The neuroanatomic etiology underlying the imaging pattern has been a source of some contention. Though recent histological reports support T1 shortening due to increased cytoplasmic protein content within reactive gemistocytic astrocytes, likely precipitated by hyperosmolar injury and potential microcirculatory hyperviscosity, other cofactors would likely underlie the density changes on CT.8 Depletion of gamma-aminobutyric acid (GABA), a primary inhibitive neurotransmitter within the basal ganglia in conjunction with non-ketotic hyperglycemia is felt to potentially account for the choreiform and ballistic kinetic movements, though the typical unilateral involvement is yet to be explained.2,8

Differential diagnostic considerations for increased T1 signal within the basal ganglia include early microcalcification, either senescent, metabolically derived, or dystrophic from prior deep gray matter anoxic, toxic or hypoglycemic injury, or Fahr’s disease. Hyperdensity on CT could also be correspondingly expected dependent upon the extent of mineralization.9 Additionally, excessive manganese deposition in conjunction with chronic hepatic encephalopathy or total parenteral nutrition, as well as Wilson’s disease, can present with T1 shortening and basal ganglia hyperintensity.10 A key discriminating factor, however, is the typically bilateral involvement seen with the above listed entities, in contrast to the classically asymmetric and unilateral changes observed in NKHH.11


Though rare, the clinical syndrome of hemichorea-hemiballism in conjunction with hyperglycemia displays relatively characteristic imaging features typified by unilateral increased density within the putamen and, to a secondary extent, caudate nucleus and globus pallidus, accompanied by T1 shortening and hyperintensity on MR imaging. The clinical features vary in severity, typically waning rapidly with restoration of glucose control. Familiarity with the imaging features may allow the interpreting radiologist to first suggest the correct clinical diagnosis and expedite timely and appropriate patient care.


  1. Ozgur A, Esen K, Kaleagasi H, et al. Diabetic striatopathy in a patient with hemiballism. Emerg Radiol. 2015; 22: 347-349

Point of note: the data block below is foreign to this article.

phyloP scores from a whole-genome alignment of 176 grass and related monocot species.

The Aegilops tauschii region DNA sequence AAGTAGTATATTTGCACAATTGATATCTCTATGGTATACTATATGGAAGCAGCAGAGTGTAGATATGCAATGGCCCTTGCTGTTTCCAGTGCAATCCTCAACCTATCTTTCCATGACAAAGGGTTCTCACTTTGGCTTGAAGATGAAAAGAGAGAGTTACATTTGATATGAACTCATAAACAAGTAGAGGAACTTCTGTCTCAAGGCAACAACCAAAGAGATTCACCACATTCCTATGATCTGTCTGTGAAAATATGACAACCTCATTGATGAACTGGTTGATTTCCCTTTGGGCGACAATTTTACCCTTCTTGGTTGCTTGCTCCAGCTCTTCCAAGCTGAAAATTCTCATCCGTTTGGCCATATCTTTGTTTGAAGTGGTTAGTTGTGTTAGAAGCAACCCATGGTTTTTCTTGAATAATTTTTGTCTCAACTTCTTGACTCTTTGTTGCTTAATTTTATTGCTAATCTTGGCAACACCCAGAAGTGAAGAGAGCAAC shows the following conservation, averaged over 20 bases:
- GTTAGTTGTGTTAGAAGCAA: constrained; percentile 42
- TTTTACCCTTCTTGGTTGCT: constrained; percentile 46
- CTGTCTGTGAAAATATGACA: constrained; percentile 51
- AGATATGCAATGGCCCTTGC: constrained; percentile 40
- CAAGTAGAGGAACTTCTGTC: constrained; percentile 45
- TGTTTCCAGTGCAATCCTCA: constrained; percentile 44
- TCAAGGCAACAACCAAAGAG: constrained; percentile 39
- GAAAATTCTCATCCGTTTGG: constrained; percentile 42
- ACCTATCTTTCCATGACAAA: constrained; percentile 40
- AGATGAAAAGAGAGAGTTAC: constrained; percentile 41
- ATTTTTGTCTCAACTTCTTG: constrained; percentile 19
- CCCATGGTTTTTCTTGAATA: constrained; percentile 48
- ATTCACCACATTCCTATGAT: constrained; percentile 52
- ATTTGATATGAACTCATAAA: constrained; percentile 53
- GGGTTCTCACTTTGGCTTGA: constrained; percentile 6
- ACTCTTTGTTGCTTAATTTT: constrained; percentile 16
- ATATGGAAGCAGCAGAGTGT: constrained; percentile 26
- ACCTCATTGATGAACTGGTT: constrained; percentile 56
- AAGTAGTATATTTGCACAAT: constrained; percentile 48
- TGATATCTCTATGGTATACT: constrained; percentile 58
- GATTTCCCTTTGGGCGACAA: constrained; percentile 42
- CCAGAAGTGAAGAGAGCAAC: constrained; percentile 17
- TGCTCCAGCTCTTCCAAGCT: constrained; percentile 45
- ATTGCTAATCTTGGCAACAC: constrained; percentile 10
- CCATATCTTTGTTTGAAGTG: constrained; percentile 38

2. Lai P, Tien R, Chang M, Teng M, et al. (1996) Chorea-ballismus with nonketotic hyperglycemia in primary diabetes mellitus. AJNR. 1996;17(6): 1057–1064
  3. Oh S, Lee K, Im J, et al. Chorea associated with non-ketotic hyperglycemia and hyperintensity basal ganglia lesion on T1 weighted brain MRI study: a meta-analysis of 53 cases including four present cases. J Neurol Sci. 2002; 200:57-62
  4. Hawley J, Weiner W. Hemiballismus: current concepts and review. Parkinsonism Relat Disord. 2012; 18:125-9
  5. Bathla G, Policeni B, Agarwal A. Neuroimaging in patients with abnormal blood glucose levels. AJNR. 2014; 35: 833-840
  6. Chu K, Kang D, Kim D, et al. Diffusion-weighted and gradient echo magnetic resonance findings of hemichorea-hemiballismus associated with diabetic hyperglycemia: a hyperviscosity syndrome? Arch Neurol. 2002; 59: 448-452
  7. Iwata A, Koike F, Arasaki K, et al. Blood brain barrier destruction in hyperglycemia chorea in a patient with poorly controlled diabetes. J Neurol Sci. 1999; 163(1): 90-93
  8. Cherian A, Thomas B, Baheti N, et al. Concepts and controversies in nonketotic hyperglycemia-induced hemichorea: further evidence from susceptibility-weighted MR imaging. J Magn Reson Imaging. 2009; 29: 699-703
  9. Bekiesinska-Figatowska M, Mierzewska H, Jurkiewicz E. Basal ganglia lesions in children and adults. Eur J Radiol. 2013; 82: 837-849
  10. Rovira A, Alonso J, Cordoba J. MR imaging findings in hepatic encephalopathy. AJNR. 2008; 29: 1612-1621
  11. Yu F, Steven A, Birnbaum L, et al. T2*-based MR imaging of hyperglycemia-induced hemichorea-hemiballism. J Neurorad. 2016; 44(1): 24-30.
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Cressman S, Rheinboldt M, Lin D, Blasé J.  Nonketotic hyperglycemia-induced hemichorea-hemiballism.  Appl Radiol.  2018;47(6):24-26.

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About the Author

Scott Cressman, MD; Matt Rheinboldt, MD; David Lin, MD; and John Blasé, MD

Scott Cressman, MD; Matt Rheinboldt, MD; David Lin, MD; and John Blasé, MD

Prepared by Dr. Cressman, Dr. Rheinboldt, Dr. Lin, and Dr. Blasé while at the Department of Radiology, Emergency Radiology Division, Henry Ford Hospital, Detroit MI.

Copyright © Anderson Publishing 2018